Remove the access panel (on page 27 ).

Operations 28

4.

Remove the large redundant fan air baffle.

Remove the DIMM baffle

1.

2.

3.

4.

5.

Power down the server (on page 25 ).

Do one of the following: o o

Open or remove the tower bezel, as needed (" Open or remove the tower bezel " on page 26 ).

Extend the server from the rack (on page 25 ).

Remove the access panel (on page 27 ).

Remove the large redundant fan air baffle, if installed (" Remove the large redundant fan air baffle " on page 28 ).

Remove the DIMM baffle.

Operations 29

Remove a fan blank

1.

2.

3.

4.

5.

Power down the server (on page 25 ).

Do one of the following: o

Open or remove the tower bezel, as needed (" Open or remove the tower bezel " on page 26 ).

o

Extend the server from the rack (on page 25 ).

Remove the access panel (on page 27 ).

Remove the large redundant fan air baffle, if installed (" Remove the large redundant fan air baffle " on page 28 ).

Remove the fan blank.

Operations 30

Setup

Optional installation services

Delivered by experienced, certified engineers, HP Care Pack services help you keep your servers up and running with support packages tailored specifically for HP ProLiant systems. HP Care Packs let you integrate both hardware and software support into a single package. A number of service level options are available to meet your needs.

HP Care Pack Services offer upgraded service levels to expand your standard product warranty with easyto-buy, easy-to-use support packages that help you make the most of your server investments. Some of the

Care Pack services are:

Hardware support o

6-Hour Call-to-Repair o o

4-Hour 24x7 Same Day

4-Hour Same Business Day

Software support o o o o

Microsoft®

Linux

HP ProLiant Essentials (HP SIM and RDP)

VMWare

Integrated hardware and software support o o o o

Critical Service

Proactive 24

Support Plus

Support Plus 24

Startup and implementation services for both hardware and software

For more information on Care Packs, refer to the HP website

( http://www.hp.com/hps/carepack/servers/cp_proliant.html

).

Optimum environment

When installing the server, select a location that meets the environmental standards described in this section.

Space and airflow requirements

Tower server

Setup 31

In a tower configuration, leave at least a 7.6-cm (3-in) clearance space at the front and back of the server for proper ventilation.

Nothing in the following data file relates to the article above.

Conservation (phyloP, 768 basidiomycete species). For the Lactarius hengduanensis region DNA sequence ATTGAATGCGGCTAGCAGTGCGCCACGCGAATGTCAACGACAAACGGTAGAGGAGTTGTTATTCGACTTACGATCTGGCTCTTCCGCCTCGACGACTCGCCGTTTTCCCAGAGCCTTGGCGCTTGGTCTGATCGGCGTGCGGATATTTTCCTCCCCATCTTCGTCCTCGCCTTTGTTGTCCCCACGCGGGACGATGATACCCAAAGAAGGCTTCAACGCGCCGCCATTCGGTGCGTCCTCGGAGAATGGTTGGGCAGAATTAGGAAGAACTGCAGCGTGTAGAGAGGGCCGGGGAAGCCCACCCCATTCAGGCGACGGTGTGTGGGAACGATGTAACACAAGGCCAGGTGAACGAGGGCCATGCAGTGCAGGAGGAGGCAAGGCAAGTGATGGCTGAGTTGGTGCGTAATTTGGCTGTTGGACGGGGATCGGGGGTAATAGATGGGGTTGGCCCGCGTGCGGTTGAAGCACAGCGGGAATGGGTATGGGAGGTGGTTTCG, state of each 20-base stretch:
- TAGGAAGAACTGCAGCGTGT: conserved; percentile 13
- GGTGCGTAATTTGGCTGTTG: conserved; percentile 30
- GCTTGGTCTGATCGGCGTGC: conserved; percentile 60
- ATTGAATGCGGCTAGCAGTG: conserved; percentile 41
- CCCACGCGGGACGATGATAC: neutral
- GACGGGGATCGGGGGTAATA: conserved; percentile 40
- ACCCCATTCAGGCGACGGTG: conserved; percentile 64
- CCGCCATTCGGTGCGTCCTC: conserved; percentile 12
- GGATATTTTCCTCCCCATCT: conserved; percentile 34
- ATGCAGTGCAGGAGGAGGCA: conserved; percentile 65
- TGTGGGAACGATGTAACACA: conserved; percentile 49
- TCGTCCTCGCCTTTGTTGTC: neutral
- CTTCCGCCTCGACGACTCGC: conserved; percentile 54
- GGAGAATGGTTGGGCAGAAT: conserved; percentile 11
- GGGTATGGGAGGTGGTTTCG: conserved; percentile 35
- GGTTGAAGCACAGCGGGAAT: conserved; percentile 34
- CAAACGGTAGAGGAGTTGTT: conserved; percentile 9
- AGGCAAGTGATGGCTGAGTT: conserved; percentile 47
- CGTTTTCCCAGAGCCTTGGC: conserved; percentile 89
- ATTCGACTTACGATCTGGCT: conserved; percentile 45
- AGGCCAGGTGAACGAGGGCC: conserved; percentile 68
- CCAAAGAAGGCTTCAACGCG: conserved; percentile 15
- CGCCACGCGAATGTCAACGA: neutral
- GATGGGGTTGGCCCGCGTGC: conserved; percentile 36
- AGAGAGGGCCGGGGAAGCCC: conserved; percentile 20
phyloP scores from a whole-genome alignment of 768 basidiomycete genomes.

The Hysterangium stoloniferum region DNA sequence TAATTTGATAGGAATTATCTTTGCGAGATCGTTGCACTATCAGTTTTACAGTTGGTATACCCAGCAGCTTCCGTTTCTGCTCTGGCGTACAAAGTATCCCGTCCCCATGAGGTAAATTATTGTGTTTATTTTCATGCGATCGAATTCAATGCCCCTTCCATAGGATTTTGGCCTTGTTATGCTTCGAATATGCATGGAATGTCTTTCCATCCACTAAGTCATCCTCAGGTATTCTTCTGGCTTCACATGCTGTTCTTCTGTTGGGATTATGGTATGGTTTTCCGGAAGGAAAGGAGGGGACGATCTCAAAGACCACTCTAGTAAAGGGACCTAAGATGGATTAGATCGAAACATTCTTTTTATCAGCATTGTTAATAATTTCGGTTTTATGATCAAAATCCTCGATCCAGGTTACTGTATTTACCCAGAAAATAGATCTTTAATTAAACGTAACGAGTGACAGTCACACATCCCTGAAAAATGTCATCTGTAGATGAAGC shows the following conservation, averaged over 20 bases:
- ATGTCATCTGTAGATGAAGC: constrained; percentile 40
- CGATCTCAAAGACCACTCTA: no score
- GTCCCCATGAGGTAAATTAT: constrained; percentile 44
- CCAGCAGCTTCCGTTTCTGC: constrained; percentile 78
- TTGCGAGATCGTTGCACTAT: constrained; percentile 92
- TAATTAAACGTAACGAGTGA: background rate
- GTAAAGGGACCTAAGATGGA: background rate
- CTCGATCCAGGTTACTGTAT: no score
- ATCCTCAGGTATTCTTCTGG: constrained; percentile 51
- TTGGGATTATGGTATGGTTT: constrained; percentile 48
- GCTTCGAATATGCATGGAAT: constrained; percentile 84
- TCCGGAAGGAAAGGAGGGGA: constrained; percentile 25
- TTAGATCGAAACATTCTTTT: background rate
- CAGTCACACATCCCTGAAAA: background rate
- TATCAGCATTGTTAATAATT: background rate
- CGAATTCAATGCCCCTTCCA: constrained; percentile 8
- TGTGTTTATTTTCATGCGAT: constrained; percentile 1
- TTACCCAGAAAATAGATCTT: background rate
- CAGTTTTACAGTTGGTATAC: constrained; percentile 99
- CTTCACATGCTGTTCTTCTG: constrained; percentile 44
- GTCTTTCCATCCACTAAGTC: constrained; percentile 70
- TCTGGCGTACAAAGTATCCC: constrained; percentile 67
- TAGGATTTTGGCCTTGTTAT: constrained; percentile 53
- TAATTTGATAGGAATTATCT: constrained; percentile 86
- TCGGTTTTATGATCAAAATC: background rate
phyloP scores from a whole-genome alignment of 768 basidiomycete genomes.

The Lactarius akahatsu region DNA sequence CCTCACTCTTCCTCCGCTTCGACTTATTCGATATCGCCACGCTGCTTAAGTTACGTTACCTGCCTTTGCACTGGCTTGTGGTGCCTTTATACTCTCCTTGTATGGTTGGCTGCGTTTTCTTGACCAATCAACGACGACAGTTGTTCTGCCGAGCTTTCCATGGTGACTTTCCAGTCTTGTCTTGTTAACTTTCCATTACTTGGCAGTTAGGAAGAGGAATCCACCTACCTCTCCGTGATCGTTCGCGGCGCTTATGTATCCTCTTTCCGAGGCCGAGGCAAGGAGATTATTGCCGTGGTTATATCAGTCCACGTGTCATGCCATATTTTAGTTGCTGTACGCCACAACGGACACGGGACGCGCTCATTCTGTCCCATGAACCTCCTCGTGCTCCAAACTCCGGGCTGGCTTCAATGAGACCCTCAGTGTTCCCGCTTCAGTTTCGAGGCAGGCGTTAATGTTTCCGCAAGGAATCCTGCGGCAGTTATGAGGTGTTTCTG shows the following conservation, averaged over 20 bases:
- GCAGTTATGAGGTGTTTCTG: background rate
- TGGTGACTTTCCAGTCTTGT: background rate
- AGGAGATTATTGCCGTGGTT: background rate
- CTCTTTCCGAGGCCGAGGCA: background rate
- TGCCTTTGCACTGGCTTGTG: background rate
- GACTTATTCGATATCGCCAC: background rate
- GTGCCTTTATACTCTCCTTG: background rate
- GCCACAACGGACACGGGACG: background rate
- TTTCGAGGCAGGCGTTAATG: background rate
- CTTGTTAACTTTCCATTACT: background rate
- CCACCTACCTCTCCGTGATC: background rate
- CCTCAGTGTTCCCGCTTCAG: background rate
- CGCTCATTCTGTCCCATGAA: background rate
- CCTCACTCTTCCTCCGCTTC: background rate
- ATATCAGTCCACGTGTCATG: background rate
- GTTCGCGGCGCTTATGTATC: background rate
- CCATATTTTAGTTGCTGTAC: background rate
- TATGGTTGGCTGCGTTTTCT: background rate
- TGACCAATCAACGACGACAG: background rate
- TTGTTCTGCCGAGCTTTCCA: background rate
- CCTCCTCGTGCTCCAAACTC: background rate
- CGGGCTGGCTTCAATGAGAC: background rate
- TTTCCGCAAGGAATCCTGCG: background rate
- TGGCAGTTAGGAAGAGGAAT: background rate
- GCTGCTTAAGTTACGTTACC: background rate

Rack server

To allow for servicing and adequate airflow, observe the following space and airflow requirements when deciding where to install a rack:

Leave a minimum clearance of 63.5 cm (25 in) in front of the rack.

Leave a minimum clearance of 76.2 cm (30 in) behind the rack.

Leave a minimum clearance of 121.9 cm (48 in) from the back of the rack to the back of another rack or row of racks.

HP servers draw in cool air through the front door and expel warm air through the rear door. Therefore, the front and rear rack doors must be adequately ventilated to allow ambient room air to enter the cabinet, and the rear door must be adequately ventilated to allow the warm air to escape from the cabinet.

CAUTION:

To prevent improper cooling and damage to the equipment, do not block the ventilation openings.

When vertical space in the rack is not filled by a server or rack component, the gaps between the components cause changes in airflow through the rack and across the servers. Cover all gaps with blanking panels to maintain proper airflow.

CAUTION:

Always use blanking panels to fill empty vertical spaces in the rack. This arrangement ensures proper airflow. Using a rack without blanking panels results in improper cooling that can lead to thermal damage.

The 9000 and 10000 Series Racks provide proper server cooling from flow-through perforations in the front and rear doors that provide 64 percent open area for ventilation.

CAUTION: When using a Compaq branded 7000 Series rack, you must install the high airflow rack door insert [P/N 327281-B21 (42U) or P/N 157847-B21 (22U)] to provide proper front-to-back airflow and cooling.